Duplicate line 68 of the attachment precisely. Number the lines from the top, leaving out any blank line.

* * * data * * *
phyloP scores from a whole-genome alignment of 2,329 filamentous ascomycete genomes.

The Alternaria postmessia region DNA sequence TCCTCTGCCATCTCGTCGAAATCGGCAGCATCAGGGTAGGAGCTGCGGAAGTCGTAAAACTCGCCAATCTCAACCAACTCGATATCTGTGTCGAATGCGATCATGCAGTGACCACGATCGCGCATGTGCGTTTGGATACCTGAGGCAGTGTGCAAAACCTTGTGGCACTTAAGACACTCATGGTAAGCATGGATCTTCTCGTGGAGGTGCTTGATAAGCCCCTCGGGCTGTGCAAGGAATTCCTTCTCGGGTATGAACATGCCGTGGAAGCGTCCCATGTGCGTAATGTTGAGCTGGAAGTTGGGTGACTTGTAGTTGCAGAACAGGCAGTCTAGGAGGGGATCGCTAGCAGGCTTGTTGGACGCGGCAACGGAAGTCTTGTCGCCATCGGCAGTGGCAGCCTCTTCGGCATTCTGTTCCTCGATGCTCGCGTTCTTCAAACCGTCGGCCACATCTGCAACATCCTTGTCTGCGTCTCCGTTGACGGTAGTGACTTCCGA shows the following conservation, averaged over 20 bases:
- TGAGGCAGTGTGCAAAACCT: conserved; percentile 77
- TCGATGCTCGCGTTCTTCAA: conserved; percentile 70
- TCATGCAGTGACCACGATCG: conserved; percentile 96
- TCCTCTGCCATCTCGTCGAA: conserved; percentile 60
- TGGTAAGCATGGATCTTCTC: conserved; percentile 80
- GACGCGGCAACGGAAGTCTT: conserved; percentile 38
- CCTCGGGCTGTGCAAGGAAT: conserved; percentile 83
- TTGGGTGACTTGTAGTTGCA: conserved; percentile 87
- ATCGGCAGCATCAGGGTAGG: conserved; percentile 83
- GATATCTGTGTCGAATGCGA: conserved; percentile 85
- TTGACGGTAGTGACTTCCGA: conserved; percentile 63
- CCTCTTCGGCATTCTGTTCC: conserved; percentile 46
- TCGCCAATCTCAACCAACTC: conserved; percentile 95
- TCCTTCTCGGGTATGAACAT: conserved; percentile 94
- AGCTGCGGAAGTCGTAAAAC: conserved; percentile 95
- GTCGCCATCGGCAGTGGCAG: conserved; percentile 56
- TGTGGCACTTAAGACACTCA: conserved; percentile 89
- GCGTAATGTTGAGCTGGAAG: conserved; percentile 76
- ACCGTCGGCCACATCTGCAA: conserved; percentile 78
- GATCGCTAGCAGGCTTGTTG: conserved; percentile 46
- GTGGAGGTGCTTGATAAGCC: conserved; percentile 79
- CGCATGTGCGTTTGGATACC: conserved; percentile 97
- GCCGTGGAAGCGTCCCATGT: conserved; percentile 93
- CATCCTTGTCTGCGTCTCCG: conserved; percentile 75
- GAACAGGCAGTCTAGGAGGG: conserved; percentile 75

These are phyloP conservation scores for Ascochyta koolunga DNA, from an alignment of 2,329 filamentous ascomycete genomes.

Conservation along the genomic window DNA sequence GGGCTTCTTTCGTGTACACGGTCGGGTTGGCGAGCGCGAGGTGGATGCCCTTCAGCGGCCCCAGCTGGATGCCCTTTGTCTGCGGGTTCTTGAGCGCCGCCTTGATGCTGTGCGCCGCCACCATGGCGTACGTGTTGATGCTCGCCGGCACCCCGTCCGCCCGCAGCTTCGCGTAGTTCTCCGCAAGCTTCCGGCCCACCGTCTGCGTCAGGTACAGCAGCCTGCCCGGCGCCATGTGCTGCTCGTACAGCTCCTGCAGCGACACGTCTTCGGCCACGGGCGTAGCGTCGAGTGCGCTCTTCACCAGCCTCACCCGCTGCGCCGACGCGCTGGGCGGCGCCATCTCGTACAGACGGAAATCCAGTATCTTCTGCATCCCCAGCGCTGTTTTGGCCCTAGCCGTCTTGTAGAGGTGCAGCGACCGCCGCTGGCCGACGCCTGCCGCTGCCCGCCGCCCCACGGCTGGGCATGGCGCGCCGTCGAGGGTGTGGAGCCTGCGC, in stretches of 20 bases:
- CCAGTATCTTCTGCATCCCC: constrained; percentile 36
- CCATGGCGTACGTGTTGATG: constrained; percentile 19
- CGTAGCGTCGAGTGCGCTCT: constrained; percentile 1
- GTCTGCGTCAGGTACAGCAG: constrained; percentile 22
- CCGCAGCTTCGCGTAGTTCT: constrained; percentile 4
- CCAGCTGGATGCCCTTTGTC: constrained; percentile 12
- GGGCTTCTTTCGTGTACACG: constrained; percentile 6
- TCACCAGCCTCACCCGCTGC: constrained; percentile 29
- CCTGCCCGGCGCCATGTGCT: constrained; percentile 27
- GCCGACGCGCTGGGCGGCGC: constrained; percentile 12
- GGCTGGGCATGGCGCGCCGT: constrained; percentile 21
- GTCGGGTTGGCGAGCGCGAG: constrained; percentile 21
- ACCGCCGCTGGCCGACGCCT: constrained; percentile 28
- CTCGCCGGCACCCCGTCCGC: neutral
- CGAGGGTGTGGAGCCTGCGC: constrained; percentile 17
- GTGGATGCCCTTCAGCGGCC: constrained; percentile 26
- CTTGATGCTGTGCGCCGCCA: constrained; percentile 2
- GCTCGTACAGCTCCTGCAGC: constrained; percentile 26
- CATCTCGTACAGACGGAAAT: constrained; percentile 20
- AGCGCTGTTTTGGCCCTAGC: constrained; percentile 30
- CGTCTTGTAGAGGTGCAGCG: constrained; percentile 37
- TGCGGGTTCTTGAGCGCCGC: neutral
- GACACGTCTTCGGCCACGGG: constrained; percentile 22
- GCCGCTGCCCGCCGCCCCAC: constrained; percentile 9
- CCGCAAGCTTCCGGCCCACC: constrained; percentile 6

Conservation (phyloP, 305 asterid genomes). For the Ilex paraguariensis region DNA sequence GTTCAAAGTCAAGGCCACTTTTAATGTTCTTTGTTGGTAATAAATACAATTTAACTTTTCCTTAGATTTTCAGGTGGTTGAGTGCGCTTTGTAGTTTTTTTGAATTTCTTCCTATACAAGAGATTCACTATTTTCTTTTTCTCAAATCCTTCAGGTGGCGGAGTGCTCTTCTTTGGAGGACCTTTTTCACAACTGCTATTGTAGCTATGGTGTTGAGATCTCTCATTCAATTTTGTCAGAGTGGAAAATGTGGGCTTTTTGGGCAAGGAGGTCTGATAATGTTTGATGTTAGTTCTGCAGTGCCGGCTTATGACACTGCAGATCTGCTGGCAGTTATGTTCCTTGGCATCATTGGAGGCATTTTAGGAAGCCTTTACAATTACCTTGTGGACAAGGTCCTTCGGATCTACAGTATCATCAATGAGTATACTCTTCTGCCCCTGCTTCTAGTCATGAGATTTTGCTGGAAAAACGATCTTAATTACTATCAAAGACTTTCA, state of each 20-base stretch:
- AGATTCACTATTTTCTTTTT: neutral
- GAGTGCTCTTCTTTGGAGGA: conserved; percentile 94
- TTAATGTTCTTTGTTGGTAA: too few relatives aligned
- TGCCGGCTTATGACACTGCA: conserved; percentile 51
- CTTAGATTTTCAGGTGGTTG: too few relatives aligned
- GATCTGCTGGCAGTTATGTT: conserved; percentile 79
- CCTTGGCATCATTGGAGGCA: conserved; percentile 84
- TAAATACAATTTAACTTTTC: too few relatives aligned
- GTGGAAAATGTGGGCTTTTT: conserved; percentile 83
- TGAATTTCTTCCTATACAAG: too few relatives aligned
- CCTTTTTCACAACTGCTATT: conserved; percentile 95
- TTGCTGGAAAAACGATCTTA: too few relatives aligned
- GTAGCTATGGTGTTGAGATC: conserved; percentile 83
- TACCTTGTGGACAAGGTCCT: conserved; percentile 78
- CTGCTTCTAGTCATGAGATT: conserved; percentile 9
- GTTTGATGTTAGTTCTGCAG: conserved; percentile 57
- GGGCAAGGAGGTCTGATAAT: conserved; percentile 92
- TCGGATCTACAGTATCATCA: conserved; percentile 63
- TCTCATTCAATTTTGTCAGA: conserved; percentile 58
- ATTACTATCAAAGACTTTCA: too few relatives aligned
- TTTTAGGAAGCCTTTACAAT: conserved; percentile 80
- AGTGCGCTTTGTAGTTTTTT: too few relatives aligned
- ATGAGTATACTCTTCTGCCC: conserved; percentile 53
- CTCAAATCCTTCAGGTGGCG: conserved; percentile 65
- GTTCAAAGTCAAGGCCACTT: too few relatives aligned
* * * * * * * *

- GTAGCTATGGTGTTGAGATC: conserved; percentile 83